Portion of 1880 agricultural census schedule for Henry C. Koth, Pocataligo, Hampton, S.C.
What can you learn from an agricultural census record? The questions vary slightly by year, but the types of information you might expect to find includes:
If you have an ancestor who lived in a city or even a decent-sized town, then your research plan should absolutely include a search for city directories. Genealogists all know the value of placing an ancestor in a particular time and place, but city directories can also be used to follow an individual's occupation, place of employment, and place of residence, as well as potentially identify life events such as marriages, deaths, and migrations. This list of residents of Hartford, Connecticut who left the area about 1920 includes their destination -- with many headed for nearby towns, and even California, Italy, and China! Looking beyond the names of your ancestors, city directories also provide invaluable insight into your ancestor's community, often including sections on neighborhood churches, cemeteries, and hospitals, plus organizations, clubs, associations, and societies.
Geer's Hartford [CT] 1921 City Directory (Hartford: The Hartford Printing Co., 1921), 809;
digital images, "U.S. City Directories," Ancestry.com (http://www.ancestry.com : accessed 31 May 2013).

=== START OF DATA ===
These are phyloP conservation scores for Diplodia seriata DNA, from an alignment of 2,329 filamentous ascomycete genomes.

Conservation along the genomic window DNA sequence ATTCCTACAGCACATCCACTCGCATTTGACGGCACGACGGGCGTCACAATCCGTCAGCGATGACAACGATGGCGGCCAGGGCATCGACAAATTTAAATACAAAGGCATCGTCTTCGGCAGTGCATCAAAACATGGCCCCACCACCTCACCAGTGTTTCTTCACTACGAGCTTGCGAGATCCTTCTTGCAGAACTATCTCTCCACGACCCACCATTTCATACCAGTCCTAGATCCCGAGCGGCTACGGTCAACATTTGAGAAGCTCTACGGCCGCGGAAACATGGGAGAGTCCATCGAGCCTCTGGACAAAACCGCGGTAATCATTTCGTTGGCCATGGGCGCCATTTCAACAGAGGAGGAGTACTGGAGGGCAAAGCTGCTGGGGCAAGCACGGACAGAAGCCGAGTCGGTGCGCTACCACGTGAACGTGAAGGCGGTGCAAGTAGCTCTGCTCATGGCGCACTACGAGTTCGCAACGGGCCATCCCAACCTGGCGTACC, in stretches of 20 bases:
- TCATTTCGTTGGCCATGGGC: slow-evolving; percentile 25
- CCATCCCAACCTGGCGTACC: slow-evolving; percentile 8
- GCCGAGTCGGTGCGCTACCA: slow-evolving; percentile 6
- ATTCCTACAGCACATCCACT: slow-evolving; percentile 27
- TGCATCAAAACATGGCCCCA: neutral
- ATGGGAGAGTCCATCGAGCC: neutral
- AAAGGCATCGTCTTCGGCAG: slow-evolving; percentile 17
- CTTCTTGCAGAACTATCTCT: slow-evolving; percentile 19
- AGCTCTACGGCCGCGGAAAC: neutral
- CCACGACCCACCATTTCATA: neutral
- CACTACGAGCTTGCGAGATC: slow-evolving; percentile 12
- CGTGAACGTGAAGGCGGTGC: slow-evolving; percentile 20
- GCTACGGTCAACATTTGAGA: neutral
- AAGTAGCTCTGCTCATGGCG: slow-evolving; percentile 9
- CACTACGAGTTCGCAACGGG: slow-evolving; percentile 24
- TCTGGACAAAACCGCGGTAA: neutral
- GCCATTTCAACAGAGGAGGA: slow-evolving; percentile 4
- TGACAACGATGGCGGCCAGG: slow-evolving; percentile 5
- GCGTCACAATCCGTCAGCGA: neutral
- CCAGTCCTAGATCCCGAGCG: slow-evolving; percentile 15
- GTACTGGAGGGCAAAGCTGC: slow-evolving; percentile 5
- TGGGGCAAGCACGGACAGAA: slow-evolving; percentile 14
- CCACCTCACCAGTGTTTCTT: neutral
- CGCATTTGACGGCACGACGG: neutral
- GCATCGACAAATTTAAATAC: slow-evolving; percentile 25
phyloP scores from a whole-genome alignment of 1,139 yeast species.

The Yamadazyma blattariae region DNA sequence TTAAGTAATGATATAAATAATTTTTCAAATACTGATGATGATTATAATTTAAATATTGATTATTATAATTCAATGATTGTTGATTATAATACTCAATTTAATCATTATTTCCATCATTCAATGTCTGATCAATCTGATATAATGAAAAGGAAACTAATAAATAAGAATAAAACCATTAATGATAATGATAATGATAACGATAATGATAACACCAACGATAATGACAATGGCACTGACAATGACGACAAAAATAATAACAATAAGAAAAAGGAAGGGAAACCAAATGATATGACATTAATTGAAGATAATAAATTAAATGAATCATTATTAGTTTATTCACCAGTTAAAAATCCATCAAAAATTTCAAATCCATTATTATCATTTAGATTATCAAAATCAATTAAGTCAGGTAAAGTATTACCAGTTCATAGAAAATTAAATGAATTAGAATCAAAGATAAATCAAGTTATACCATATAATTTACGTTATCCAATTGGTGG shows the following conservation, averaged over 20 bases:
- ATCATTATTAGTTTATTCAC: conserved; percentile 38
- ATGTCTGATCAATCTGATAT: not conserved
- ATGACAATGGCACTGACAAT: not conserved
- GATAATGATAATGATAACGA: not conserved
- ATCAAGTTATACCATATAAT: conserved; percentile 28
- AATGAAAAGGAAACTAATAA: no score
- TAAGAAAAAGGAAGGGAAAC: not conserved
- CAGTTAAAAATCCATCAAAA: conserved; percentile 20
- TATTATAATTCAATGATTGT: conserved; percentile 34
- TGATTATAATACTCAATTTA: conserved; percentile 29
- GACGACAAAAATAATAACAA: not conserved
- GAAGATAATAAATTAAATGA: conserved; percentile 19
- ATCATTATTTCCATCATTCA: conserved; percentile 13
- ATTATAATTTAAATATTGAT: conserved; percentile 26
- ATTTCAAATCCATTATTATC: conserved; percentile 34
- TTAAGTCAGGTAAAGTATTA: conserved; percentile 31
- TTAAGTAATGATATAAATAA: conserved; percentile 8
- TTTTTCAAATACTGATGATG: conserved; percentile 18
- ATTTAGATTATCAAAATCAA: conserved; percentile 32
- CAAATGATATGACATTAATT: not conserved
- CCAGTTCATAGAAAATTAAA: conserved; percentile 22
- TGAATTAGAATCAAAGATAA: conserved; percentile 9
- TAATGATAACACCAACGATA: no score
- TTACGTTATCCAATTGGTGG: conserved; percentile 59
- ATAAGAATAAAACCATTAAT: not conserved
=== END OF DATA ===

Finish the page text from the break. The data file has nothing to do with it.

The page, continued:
Genealogy research timelines are not just for publication--they can also be a very valuable tool in the research process to organize and assess the mountain of information you have uncovered for your ancestor. Research timelines can help to examine our ancestor's life in historical perspective, uncover evidence inconsistencies, highlight holes in our research, sort two men of the same name, and organize the evidence necessary to build a solid case. Learn how to best use timelines or chronologies in your research, and explore a variety of tools to help you create them.
Genealogy Research Timelines
Ever since attending my first genealogical institute in 2010 (IGHR's Course 4, Advanced Methodology & Evidence Analysis with Elizabeth Shown Mills) I've been a huge proponent of genealogical institutes. Prior to that I was pretty much self-taught, outside of the lectures and workshops I'd attended at genealogical conferences. Conferences are great, don't get me wrong, but spending an entire week focused purely on genealogical education is pure bliss in my book. Time and money don't always make it easy to attend a genealogical institute, but even with three children and a husband who travels for work, I still find it very much worth the extra effort.